Simply Good News: Why the Gospel Is News and What Makes It Good

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The bishop, Bible scholar, modern heir to C. S. Lewis, and revered author of Simply Christian and Simply Jesus offers a fresh look at the Gospel, explaining why Jesus’ message is “good news” and why it is more timely and transforming today than we know.

The Gospel means good news. But if the message has been around for 2,000 years, what makes it significant today? What’s so “good” about stories involving damnation, violence, and a God who sacrifices his only son?

Noted Bible scholar N.T. Wright shows us how Christians today have lost sight of what the “good news” of the gospel really is. In Simply Good News, he takes us back in time to reveal how the people of the first-century—the gospel’s original audience—would have received Jesus’ message. He offer a clear and thoughtful analysis of what the “good news” really is, and applies it to our lives today, revealing its power to transform us.

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Additional Information

Publisher
Harper Collins
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Published on
Jan 6, 2015
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Pages
208
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ISBN
9780062334374
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Language
English
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Genres
Religion / Biblical Studies / Jesus, the Gospels & Acts
Religion / Christian Life / Spiritual Growth
Religion / Christian Theology / Apologetics
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This content is DRM protected.
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A global and pioneering leader of progressive Christianity and the bestselling author of Why Christianity Must Change or Die and Eternal Life explains why a literal reading of the Gospels is actually heretical, and how this mistaken notion only entered the church once Gentiles had pushed out all the Jewish followers of Jesus.

A man who has consciously and deliberately walked the path of Christ, John Shelby Spong has lived his entire life inside the Christian Church. In this profound and considered work, he offers a radical new way to look at the gospels today as he shows just how deeply Jewish the Christian Gospels are and how much they reflect the Jewish scriptures, history, and patterns of worship. Pulling back the layers of a long-standing Gentile ignorance, he reveals how the church’s literal reading of the Bible is so far removed from these original Jewish authors’ intent that it is an act of heresy.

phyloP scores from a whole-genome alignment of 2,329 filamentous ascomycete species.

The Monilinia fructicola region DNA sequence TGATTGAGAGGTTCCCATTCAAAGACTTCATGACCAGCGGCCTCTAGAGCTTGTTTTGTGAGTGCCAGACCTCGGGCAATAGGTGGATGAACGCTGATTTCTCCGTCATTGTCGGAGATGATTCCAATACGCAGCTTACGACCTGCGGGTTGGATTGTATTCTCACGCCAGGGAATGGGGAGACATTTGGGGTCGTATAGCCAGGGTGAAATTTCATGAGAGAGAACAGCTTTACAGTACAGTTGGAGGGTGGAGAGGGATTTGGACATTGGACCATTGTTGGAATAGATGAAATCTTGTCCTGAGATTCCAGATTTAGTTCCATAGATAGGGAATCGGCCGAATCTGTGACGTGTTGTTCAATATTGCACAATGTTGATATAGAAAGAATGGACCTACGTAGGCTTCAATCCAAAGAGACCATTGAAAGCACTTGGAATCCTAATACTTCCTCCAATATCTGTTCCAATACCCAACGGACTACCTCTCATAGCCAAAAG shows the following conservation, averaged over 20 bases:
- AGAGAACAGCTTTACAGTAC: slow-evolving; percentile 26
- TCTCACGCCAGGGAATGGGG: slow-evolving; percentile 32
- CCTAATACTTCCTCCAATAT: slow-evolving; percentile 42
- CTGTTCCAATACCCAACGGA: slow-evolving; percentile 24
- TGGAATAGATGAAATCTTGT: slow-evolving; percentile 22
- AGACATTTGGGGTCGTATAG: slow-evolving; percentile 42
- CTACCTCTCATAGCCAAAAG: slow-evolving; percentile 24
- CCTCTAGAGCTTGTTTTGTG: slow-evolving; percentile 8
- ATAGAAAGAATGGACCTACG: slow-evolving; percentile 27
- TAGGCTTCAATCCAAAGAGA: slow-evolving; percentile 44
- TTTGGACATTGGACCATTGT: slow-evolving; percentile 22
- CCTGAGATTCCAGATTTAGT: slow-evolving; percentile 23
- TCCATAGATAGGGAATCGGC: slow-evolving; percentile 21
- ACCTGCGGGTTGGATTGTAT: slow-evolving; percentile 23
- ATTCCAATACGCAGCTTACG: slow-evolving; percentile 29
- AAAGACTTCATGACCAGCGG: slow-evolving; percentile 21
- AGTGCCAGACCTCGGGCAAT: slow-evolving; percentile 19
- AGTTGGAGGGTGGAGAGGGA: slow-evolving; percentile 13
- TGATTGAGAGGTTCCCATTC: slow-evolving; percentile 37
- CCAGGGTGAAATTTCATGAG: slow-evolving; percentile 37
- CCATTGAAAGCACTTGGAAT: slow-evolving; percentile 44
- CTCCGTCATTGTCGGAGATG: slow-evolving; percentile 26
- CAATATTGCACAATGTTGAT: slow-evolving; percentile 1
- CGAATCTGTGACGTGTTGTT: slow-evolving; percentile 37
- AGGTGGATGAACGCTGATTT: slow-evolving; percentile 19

Using the Gospel of Matthew as a guide, Spong explores the Bible’s literary and liturgical roots—its grounding in Jewish culture, symbols, icons, and storytelling tradition—to explain how the events of Jesus’ life, including the virgin birth, the miracles, the details of the passion story, and the resurrection and ascension, would have been understood by both the Jewish authors of the various gospels and by the Jewish audiences for which they were originally written. Spong makes clear that it was only after the church became fully Gentile that readers of the Gospels took these stories to be factual, distorting their original meaning.

In Biblical Literalism: A Gentile Heresy, Spong illuminates the gospels as never before and provides a better blueprint for the future than where the church’s leaden and heretical reading of the story of Jesus has led us—one that allows the faithful to live inside the Christian story in the modern world.

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